|Publication number||US5742338 A|
|Application number||US 08/592,265|
|Publication date||Apr 21, 1998|
|Filing date||Jan 26, 1996|
|Priority date||Jan 31, 1995|
|Publication number||08592265, 592265, US 5742338 A, US 5742338A, US-A-5742338, US5742338 A, US5742338A|
|Original Assignee||Nec Corporation|
|Export Citation||BiBTeX, EndNote, RefMan|
|Patent Citations (5), Referenced by (6), Classifications (7), Legal Events (3)|
|External Links: USPTO, USPTO Assignment, Espacenet|
The present invention relates to a device for measuring the eccentricities of electron beams of a color cathode ray tube and, more particularly, to an eccentricity measuring device for providing advance data useful for a procedure which adjusts, by combining a deflection yoke and convergence purity adjustment magnet, the outside magnetic field in order to optimize WU (White Uniformity), BU (Brightness Uniformity), and convergence As used herein, this kind of procedure will be referred to as an ITC (Integrated Tube Component) procedure or stage.
Generally, the image quality of a color cathode ray tube is not accurately adjustable by simple mechanical positioning due to production errors affecting the tube and deflection yoke. In light of this, it has been customary to adjust the image quality at the central part of the screen by use of a convergence purity adjustment magnet, and to adjust it at the peripheral part by adjusting the position of the deflection yoke in the axial direction of the tube. However, to enhance adjustment accuracy of the entire screen, it is necessary to effect correction using, e.g., magnetic pieces, magnets, etc. This kind of correction is time-consuming and slows the ITC stage.
As for the positioning of the tube and yoke, it is generally accepted that it is ideal that the center of exposure at the time when the fluorescent screen of the tube is formed, and the center of deflection of the yoke be aligned, and that the electron beam axis passing through the center of exposure and the axis of the magnetic field of the yoke be aligned. In practice, however, the center of exposure and/or the electron beam axis are eccentric, and the electron beam axis is inclined, due to errors in the production of the tube. On the other hand, for the yoke, final adjustment is effected by use of, e.g., a magnetic ferrite sheet and a reference cathode ray tube in which electron beams are free from eccentricity at the neck portion of the tube. The final adjustment causes the center of exposure and the center of deflection to be aligned with each other, and causes the electron beam axis and the axis of magnetic field be aligned with each other.
Therefore, if the electron beams of the tube have their eccentric positions measured prior to the ITC stage, ITC can be readily performed by combining, based on the resulting data, the tube with a deflection yoke having an axis of magnetic field that is eccentric by the same amount as the electron beams. Japanese Laid-Open Patent Publication No. 6-139940 discloses a device for measuring the eccentricities of electron beams. However, this prior art device has a complicated arrangement including a movable unit, and takes a long period of time to accomplish measurement. As a result, it is impossible to increase the index of the production line.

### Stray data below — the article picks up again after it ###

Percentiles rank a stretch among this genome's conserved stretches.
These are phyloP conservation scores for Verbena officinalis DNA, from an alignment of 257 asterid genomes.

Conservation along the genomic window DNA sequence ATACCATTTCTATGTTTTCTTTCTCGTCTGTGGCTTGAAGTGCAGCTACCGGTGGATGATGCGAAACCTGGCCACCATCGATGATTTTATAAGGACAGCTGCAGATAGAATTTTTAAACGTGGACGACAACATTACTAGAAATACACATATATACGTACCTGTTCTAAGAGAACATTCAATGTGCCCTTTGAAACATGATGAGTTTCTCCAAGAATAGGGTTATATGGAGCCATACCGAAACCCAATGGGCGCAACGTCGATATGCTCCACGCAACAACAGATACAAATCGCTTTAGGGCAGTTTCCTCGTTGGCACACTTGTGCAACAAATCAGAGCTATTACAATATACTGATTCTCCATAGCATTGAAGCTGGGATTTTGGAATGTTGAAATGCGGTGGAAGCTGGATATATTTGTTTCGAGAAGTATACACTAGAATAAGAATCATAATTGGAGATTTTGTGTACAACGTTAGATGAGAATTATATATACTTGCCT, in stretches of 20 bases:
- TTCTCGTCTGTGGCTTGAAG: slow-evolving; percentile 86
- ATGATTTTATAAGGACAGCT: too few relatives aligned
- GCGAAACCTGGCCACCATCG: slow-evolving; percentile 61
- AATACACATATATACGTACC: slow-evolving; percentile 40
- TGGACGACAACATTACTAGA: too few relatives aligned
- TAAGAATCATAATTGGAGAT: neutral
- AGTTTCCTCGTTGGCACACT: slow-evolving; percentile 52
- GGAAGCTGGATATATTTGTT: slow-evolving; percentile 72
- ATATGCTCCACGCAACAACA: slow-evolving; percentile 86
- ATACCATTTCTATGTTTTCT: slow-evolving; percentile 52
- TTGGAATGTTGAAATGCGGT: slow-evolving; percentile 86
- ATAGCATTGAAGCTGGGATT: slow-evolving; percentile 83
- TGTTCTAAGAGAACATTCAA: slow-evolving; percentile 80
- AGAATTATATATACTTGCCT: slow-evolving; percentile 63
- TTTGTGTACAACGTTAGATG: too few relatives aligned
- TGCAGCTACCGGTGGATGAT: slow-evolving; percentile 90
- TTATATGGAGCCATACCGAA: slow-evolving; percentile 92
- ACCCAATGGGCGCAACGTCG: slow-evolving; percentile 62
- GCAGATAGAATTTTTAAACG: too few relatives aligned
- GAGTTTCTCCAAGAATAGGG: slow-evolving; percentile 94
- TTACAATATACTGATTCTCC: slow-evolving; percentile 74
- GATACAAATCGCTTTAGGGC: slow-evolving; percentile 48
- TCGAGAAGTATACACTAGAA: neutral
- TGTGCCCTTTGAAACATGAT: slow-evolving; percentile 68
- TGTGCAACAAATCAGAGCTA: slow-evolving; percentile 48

It is therefore an object of the present invention to provide a device capable of measuring, in a magnetically neutral environment, the eccentric positions of electron beams rapidly and accurately on the basis of a luminance point pattern of tricolor electron beam spots formed at the center of a screen, and in addition, that includes no movable portions.
A device for measuring the eccentricities of tricolor electron beams of a color cathode ray tube of the present invention has a controller for controlling each of tricolor electron beam currents of the cathode ray tube so as to cause the beam currents to have a current which does not damage the fluorescent screen of the cathode ray tube. A video camera detects a luminance pattern resulting from the impingement of the tricolor electron beams on the fluorescent screen. An processing section processes the image luminance pattern detected by the camera to thereby determine the eccentricities and eccentric positions of the electron beams. As a result, the eccentricities of the electron beams are measured on the basis of the luminance pattern in a magnetically neutral environment.
The above and other objects, features and advantages of the present invention will become more apparent from the following detailed description taken with the accompanying drawings in which:
FIG. 1 shows a conventional device for measuring the eccentricities of electron beams;
FIG. 2 shows curves representative of a measuring method particular to the conventional device of FIG. 1;
FIG. 3 shows a device for measuring the eccentricities of electron beams; which device embodies the present invention; and
FIG. 4 shows specific results of measurement appearing on a display included in the embodiment of FIG. 3.
Referring to FIG. 1 of the drawings, a conventional device for measuring the eccentricities of electron beams and taught in Japanese Patent Laid-Open Publication No. 6-139940 mentioned earlier will be described. As shown, an electron beam spot 1 to be measured is driven by an ordinary drive power source, not shown, and causes the screen of a color cathode ray tube 2 to glow. A pair of solenoid coils 3a and 3b form a vertical DC magnetic field acting on the neck portion of the tube 2. The coils 3a and 3b are connected in series and mounted on a frame 4 in order to reduce the influence of leakage magnetic field. A DC power source 6 is connected to the coils 3a and 3b via a switch 5. In this configuration, forward and reverse DC currents are selectively applied from the power source 6 to the coils 3a and 3b via the switch 5.
The frame 4 is movable in the horizontal direction by being driven by a motor 9. A main controller 10 drives the motor 9 via motor controller 7 and motor driver 8 until the frame 4 reaches a desired position. A video camera 11 images the screen of the tube 2 in order to detect the luminance pattern generated on the screen. The output from the camera 11 is processed by an image processor 12 and then applied to the main controller 10. In response, the main controller 10 detects the position of the beam spot 1 as the center of gravity of the luminance pattern.